Plastic in the arteries may threaten heart disease Plastic in the arteries may threaten heart disease

Plastic in the arteries may threaten heart disease

Plastic in the arteries may threaten heart disease

Italian researchers said on Wednesday that ultra-fine plastic particles found in fatty deposits lining human arteries may be linked to a higher risk of  heart disease , strokes and death.

Of 304 patients who underwent procedures to clean a major artery in the neck, 58% had microscopic and nanoscopic pieces of plastic with jagged edges in the plaque lining the blood vessels. Researcher Raffaele Marvella of the University of Campania in Naples and his colleagues explained that the materials included polyethylene and polyvinyl chloride, which contain chlorine.

The researchers found that those with nanoplastic particles in the plaque of their carotid artery (the artery that delivers blood to the brain and head) faced a 4.5 times higher risk of having a heart attack , stroke, or death over the next three years, after taking into account the individuals' other risk factors. .

The researchers said patients who had microscopic or nanoplastic particles in their plaque tissue also had high levels of inflammatory proteins in their blood, which are known to play a role in atherosclerosis and heart attacks.


drinking water
The researchers explained that polyethylene and polyvinyl chloride, in their various forms, have a wide range of uses, including the production of food packaging, cosmetics, and water pipes.

In the report published in the New England Journal of Medicine, researchers indicated that such microplastics have been found in drinking water, a wide range of foods and cosmetics, and even in the air.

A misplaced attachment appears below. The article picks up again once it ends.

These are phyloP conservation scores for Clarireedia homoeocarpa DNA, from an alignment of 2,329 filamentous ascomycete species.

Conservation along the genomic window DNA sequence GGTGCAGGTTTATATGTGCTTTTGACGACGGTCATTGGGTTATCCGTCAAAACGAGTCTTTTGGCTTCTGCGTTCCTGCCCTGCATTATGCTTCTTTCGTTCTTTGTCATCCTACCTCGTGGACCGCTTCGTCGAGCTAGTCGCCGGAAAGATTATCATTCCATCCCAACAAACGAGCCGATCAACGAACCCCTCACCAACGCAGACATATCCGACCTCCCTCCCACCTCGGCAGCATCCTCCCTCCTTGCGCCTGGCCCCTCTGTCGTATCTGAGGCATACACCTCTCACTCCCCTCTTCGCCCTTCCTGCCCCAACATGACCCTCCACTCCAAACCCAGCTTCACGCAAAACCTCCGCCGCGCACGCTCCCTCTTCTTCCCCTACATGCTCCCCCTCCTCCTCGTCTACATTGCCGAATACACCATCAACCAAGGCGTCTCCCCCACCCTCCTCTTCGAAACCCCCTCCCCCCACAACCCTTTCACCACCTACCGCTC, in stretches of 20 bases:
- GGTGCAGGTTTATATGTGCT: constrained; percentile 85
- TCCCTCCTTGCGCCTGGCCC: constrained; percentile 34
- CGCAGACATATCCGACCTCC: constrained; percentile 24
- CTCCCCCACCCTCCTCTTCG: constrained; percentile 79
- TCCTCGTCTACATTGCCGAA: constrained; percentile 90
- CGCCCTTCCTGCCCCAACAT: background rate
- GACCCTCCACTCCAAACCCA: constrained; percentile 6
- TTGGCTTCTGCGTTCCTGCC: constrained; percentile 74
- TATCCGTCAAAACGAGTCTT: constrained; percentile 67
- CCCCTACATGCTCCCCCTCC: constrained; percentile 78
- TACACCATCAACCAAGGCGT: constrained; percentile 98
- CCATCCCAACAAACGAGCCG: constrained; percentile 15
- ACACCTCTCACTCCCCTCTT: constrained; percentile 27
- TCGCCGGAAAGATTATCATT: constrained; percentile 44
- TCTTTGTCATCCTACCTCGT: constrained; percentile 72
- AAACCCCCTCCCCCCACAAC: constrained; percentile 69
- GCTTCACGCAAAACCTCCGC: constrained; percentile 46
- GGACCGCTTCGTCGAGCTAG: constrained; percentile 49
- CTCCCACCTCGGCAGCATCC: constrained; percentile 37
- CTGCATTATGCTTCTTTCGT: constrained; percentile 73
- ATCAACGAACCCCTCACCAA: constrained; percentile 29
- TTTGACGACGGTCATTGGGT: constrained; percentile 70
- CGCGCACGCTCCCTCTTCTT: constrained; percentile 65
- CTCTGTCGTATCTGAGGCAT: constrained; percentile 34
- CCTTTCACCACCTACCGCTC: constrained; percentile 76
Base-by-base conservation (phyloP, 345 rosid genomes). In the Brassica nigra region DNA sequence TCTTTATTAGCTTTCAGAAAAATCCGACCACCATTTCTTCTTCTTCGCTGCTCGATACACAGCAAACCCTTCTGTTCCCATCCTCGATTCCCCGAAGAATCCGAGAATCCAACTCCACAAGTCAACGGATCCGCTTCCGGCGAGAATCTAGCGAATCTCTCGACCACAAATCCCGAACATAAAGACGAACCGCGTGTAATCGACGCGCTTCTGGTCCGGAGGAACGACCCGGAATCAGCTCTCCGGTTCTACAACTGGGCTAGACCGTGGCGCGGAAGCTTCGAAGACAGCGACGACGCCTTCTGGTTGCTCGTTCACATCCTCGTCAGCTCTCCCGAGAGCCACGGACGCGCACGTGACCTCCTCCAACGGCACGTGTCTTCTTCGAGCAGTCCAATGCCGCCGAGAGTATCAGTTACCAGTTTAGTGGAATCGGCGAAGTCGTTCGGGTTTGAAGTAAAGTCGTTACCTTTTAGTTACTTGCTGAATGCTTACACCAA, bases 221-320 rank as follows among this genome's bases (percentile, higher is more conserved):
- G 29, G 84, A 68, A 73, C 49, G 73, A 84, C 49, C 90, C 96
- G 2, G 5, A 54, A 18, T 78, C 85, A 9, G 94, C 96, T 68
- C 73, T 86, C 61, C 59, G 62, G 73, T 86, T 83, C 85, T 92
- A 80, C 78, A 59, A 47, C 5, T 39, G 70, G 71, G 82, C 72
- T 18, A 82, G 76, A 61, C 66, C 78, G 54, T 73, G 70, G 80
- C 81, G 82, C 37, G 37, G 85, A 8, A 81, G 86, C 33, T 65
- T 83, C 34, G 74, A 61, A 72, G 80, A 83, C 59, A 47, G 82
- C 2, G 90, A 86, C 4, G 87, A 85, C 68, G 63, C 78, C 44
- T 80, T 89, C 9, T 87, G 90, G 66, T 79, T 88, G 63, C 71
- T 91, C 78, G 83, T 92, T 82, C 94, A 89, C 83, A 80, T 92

Previous studies have discovered different types of microplastics and nanoplastics in multiple tissues, including the colon, liver, spleen, lymph node tissue, and placenta. Animal studies have shown that these plastics can cause toxic effects.

Although the new study could not prove that plastic caused negative effects on patients, it is the first study to link ultrafine particles to cardiovascular disease outcomes in humans.

3 Comments

  1. The research reveals concerning implications of ultrafine plastic particles in arterial plaque, potentially elevating risks of heart disease and strokes. Further investigation into plastic's impact on human health is imperative.





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  2. Previous studies have discovered different types of microplastics and nanoplastics in multiple tissues, including the colon, liver, spleen, lymph node tissue, and placenta. Animal studies have shown that these plastics can cause toxic effects.

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